Winner of BookBrowse's 2009 Reader Awards. Three extraordinary women start a movement that forever changes a small town in 1960s Mississippi, and the way women mothers, daughters, caregivers, friends view one another. The Help is a timeless and universal story about the lines we abide by, and the ones we don't.
Winner of BookBrowse's 2009 Reader Awards
Be prepared to meet three unforgettable women:
Twenty-two-year-old Skeeter has just returned home after graduating from Ole Miss. She may have a degree, but it is 1962, Mississippi, and her mother will not be happy till Skeeter has a ring on her finger. Skeeter would normally find solace with her beloved maid Constantine, the woman who raised her, but Constantine has disappeared and no one will tell Skeeter where she has gone.
Aibileen is a black maid, a wise, regal woman raising her seventeenth white child. Something has shifted inside her after the loss of her own son, who died while his bosses looked the other way. She is devoted to the little girl she looks after, though she knows both their hearts may be broken.
Minny, Aibileens best friend, is short, fat, and perhaps the sassiest woman in Mississippi. She can cook like nobodys business, but she cant mind her tongue, so shes lost yet another job. Minny finally finds a position working for someone too new to town to know her reputation. But her new boss has secrets of her own.
Seemingly as different from one another as can be, these women will nonetheless come together for a clandestine project that will put them all at risk. And why? Because they are suffocating within the lines that define their town and their times. And sometimes lines are made to be crossed.
In pitch-perfect voices, Kathryn Stockett creates three extraordinary women whose determination to start a movement of their own forever changes a town, and the way women mothers, daughters, caregivers, friends view one another. A deeply moving novel filled with poignancy, humor, and hope, The Help is a timeless and universal story about the lines we abide by, and the ones we don't.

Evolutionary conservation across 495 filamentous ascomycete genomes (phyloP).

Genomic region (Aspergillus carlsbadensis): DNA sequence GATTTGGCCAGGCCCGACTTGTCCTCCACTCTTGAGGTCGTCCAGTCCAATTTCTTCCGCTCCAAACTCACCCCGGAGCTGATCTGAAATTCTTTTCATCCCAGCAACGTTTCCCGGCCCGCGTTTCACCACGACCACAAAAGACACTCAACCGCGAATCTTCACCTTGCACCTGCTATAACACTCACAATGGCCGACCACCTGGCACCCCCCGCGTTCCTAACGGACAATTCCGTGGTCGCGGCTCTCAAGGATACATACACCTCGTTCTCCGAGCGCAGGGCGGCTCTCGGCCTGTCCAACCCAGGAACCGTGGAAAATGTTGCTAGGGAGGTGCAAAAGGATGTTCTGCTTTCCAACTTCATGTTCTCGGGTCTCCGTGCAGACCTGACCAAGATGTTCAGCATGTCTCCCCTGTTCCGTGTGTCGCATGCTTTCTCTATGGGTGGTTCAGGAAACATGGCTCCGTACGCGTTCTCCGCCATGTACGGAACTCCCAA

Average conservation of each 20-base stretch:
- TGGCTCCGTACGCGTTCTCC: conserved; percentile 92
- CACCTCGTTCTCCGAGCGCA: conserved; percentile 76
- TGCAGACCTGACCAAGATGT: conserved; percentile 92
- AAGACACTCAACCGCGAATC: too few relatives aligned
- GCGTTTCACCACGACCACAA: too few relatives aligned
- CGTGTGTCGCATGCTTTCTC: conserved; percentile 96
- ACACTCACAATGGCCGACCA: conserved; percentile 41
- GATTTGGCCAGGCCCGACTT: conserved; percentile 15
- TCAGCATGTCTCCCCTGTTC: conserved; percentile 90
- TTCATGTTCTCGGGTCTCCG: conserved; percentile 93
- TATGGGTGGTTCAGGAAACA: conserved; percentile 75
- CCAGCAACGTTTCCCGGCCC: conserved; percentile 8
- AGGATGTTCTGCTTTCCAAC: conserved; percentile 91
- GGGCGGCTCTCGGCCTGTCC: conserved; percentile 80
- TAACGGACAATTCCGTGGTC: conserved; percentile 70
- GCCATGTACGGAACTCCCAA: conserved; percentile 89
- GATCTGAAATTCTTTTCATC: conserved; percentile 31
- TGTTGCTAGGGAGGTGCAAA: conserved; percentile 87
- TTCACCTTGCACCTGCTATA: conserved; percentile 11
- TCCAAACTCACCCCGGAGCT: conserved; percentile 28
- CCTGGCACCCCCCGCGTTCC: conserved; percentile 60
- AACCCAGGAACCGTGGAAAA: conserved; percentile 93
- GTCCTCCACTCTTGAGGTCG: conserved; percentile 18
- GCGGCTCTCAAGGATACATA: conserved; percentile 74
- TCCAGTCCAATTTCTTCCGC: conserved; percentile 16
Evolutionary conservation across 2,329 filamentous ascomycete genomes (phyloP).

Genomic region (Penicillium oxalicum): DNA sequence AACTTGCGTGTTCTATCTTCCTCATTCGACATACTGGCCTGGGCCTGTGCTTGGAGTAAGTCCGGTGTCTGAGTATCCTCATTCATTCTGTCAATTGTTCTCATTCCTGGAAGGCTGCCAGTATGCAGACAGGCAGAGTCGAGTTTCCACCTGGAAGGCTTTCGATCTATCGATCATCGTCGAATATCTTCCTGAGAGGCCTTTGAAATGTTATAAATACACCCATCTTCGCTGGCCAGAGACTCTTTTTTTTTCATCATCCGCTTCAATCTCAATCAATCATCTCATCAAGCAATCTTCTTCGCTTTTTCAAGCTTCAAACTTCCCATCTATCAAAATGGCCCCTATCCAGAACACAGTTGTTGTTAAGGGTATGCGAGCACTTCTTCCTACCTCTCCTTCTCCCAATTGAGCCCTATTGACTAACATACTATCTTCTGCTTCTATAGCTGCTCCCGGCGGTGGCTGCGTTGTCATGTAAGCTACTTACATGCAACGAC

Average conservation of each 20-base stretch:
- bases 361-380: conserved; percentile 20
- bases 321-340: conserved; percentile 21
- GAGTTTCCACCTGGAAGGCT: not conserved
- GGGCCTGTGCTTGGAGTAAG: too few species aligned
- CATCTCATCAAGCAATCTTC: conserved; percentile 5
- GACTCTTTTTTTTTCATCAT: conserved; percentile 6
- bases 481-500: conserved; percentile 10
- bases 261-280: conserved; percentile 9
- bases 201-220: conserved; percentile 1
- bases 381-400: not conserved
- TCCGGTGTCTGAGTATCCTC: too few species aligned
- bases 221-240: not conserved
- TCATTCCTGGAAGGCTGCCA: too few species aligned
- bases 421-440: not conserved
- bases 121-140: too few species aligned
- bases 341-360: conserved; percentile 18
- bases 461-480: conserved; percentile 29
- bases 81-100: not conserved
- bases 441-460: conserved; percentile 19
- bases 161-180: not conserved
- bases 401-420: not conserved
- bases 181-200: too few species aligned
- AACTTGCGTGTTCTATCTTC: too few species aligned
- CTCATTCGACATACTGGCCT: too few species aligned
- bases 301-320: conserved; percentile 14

Two days later, I sit in my parents kitchen, waiting for dusk to fall. I give in and light another cigarette even though last night the surgeon general came on the television set and shook his finger at everybody, trying to convince us that smoking will kill us. But Mother once told me tongue kissing would turn me blind and Im starting to think its all just a big plot between the surgeon general and Mother to make sure no one ever has any fun.
At eight oclock that same night, Im stumbling down Aibileens street as discreetly as one can carrying a fifty-pound Corona typewriter. I knock softly, already dying for another cigarette to calm my nerves. Aibileen answers and I slip inside. Shes wearing the same green dress and stiff black shoes as last time.
I try to smile, like Im confident it will work this time, despite the idea she explained over the phone. Could...
The Help is a beautiful novel, and Kathryn Stockett is a natural storyteller with her finger on the pulse of the human condition. Her characters, their stories, and the complex questions they raise will linger deep in your mind long after you’re done reading.
(Reviewed by Sarah Sacha Dollacker).
Full Review (649 words).
As Skeeter, Aibileen, and Minny begin their project, the Civil Rights Movement is boiling to high heat. It is 1963 and President Kennedy has just spoken out in support of Civil Rights; however, the message has yet to penetrate Mississippi where Medgar Evers was just brutally murdered by segregationist whites. This example of racial violence gives Aibileen and Minny pause as they consider the repercussions of what they are doing with Skeeter, but they decide to forge ahead because things need to change.
Medgar Evers's murder resounded across the country and was seen as an example of racial injustice and violence in the Deep South. Evers had been a civil rights activist for much of his life. After fighting in World War II, he was ...
If you liked The Help, try these:
A sweeping, eerily resonant epic of race and violence in the Jim Crow South: a lyrical and emotionally devastating masterpiece from Charlie Smith, whom the New York Public Library has said "may be America's most bewitching stylist alive."
Calling Me Home by Julie Kibler is a soaring debut interweaving the story of a heartbreaking, forbidden love in 1930s Kentucky with an unlikely modern-day friendship.
Blood at the Root
"A gripping, timely, and important examination of American racism."
- PW Starred Review
Solve this clue:
and be entered to win..
Visitors can view some of BookBrowse for free. Full access is for members only.
Your guide toexceptional books